JOHANNESBURG – Flourishing communities are largely dependent on the industry around them and the socio-economic growth and employment it creates.
A large component of Durban’s personnel is dependent on Unilever for its livelihood that employs eight percent of the country’s workforce. The adage “Happy employees make highly productive employees” was put to the test when I was taken on a tour through the sprawling campus of Unilever SA in the heart of Umhlanga, by its chief executive Luc-Olivier Marquet. A hairdresser, a gym, a creche and other home away from home amenities including an impressive view of the ocean makes this space hard to leave.
Luco as Luc-Olivier is popularly known has an innate French charisma that works its charm from receptionist to executive. But that is not why Unilever is a giant in the KZN business arena. It’s the leadership and passion that Luco and his executive team bring to improving the lives of the communities they operate in as they continue the legacy of their founding fathers, whose vision for the world was broader than their business more than a century ago. They used their brands, as the world’s largest consumer goods company, to address the social issues of the day.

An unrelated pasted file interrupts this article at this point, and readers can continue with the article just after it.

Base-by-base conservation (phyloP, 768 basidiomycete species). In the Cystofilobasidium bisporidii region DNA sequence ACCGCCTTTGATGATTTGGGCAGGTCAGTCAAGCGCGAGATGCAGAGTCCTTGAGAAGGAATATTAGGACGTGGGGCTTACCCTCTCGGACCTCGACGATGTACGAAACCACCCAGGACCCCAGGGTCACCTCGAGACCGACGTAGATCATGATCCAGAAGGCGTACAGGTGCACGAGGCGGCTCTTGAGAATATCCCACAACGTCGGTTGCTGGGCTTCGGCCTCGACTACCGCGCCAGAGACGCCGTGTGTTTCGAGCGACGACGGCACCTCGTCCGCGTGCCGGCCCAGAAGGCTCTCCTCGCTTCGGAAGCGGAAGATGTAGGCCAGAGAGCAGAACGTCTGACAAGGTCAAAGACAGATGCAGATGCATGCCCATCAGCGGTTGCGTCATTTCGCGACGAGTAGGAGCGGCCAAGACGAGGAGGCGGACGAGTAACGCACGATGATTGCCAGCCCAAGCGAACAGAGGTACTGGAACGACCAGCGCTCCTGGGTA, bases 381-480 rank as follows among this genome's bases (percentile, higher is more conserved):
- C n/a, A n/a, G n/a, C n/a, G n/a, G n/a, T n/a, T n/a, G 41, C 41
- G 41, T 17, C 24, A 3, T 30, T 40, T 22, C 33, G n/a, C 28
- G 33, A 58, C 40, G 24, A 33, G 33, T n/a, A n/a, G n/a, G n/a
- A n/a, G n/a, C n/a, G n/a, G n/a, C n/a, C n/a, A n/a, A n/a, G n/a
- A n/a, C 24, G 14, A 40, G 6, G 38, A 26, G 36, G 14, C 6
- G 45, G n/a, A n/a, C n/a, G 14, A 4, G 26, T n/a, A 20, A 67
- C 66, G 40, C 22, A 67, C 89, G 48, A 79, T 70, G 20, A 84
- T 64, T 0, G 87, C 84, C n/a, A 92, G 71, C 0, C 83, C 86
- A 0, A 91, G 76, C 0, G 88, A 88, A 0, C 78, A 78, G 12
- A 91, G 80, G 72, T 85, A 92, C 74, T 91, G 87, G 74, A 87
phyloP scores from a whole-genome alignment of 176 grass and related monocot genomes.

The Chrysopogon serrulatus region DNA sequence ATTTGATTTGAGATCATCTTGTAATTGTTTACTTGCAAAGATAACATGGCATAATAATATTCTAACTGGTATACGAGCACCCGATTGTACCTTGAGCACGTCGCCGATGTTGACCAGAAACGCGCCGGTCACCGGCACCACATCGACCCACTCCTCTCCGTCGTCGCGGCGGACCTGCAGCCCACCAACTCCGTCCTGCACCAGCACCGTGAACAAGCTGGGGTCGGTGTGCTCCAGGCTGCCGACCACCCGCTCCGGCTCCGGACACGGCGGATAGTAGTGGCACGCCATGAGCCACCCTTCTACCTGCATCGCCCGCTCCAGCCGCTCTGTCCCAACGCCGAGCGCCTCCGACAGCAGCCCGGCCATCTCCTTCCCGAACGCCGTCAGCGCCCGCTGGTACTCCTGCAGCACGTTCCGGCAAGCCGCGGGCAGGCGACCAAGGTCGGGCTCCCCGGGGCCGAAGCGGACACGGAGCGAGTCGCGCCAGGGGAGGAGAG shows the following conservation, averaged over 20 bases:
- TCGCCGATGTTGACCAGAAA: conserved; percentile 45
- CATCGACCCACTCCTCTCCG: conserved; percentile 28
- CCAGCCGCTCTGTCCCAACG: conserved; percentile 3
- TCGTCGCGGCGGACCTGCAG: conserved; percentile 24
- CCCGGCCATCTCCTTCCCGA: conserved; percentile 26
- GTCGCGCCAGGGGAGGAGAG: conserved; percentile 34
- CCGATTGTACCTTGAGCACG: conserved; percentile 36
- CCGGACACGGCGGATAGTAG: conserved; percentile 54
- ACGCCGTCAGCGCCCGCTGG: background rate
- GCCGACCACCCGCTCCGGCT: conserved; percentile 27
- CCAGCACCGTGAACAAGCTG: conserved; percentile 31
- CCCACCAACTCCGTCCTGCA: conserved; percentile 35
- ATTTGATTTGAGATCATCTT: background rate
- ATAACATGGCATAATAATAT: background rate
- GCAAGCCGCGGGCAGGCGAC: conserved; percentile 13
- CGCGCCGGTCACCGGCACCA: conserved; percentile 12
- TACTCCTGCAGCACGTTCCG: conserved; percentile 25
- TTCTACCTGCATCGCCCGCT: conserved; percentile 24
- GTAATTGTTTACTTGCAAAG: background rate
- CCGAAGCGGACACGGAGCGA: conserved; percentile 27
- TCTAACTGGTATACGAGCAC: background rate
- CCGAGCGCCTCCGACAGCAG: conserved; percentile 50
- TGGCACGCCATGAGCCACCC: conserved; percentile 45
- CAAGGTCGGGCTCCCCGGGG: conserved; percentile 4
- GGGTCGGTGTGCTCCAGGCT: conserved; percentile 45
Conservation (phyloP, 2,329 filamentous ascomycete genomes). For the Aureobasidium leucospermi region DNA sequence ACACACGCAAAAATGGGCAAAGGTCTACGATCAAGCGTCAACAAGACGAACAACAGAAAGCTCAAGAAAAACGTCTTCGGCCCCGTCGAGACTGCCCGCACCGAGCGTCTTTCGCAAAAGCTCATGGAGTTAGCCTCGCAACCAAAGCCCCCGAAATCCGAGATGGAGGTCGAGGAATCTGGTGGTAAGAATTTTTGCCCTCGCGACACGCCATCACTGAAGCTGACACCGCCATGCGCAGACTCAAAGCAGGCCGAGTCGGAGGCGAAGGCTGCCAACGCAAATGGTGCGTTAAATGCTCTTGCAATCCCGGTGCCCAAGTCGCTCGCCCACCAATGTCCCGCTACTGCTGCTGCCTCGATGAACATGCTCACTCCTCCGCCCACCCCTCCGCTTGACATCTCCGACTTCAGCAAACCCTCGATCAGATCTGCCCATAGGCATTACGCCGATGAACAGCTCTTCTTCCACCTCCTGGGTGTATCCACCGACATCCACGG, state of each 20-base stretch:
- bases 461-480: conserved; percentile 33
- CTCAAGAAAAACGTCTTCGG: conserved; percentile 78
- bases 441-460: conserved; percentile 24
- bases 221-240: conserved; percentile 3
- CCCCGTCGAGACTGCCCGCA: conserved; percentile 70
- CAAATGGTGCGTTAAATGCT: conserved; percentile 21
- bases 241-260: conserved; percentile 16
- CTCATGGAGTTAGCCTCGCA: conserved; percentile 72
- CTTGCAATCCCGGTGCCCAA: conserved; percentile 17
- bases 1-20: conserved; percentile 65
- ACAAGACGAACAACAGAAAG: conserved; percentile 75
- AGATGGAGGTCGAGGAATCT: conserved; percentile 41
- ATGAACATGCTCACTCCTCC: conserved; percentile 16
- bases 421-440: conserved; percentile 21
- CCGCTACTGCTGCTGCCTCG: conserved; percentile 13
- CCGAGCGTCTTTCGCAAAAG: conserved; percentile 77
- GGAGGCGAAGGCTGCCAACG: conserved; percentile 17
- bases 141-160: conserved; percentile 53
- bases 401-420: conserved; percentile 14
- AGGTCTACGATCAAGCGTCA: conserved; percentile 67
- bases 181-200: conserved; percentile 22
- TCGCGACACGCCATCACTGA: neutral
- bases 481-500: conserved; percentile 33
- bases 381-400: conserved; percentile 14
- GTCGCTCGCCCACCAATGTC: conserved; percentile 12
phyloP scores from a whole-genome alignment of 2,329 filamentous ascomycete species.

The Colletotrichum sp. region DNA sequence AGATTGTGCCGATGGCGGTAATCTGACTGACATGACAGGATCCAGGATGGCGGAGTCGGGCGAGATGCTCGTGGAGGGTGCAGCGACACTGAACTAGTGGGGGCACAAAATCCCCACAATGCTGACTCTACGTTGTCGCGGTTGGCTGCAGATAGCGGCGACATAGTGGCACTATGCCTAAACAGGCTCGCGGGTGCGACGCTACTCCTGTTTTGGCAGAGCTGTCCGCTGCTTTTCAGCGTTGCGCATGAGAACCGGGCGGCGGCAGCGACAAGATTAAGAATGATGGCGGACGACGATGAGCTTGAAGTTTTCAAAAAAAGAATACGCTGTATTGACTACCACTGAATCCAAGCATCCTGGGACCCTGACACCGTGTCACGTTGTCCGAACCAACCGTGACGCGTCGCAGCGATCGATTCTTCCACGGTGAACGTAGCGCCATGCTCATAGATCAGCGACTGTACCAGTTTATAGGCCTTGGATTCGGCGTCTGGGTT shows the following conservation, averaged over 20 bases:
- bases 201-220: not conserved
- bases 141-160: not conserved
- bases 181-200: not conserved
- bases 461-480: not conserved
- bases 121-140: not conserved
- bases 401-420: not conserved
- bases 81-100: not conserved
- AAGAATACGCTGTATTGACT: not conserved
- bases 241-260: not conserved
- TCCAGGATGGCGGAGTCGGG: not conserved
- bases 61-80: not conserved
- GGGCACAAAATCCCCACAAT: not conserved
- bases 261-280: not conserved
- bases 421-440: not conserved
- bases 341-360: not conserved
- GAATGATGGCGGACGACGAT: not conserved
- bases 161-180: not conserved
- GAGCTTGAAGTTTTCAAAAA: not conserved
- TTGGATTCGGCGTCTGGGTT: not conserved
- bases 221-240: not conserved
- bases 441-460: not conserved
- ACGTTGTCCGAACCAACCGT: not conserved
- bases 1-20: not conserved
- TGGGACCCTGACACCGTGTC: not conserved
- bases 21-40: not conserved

Luco stands firm in his understanding in carrying the vision of the company forward by being a force for good. “We are at a time where the cost of doing nothing is higher than the cost of doing something” he says.
“We believe that there is no sustainable economic growth without creating a positive social impact. How can we perform in South Africa while around us the levels of unemployment are so critical. How can we work in South Africa having such levels of poverty and children going to school on empty stomachs without doing something about it.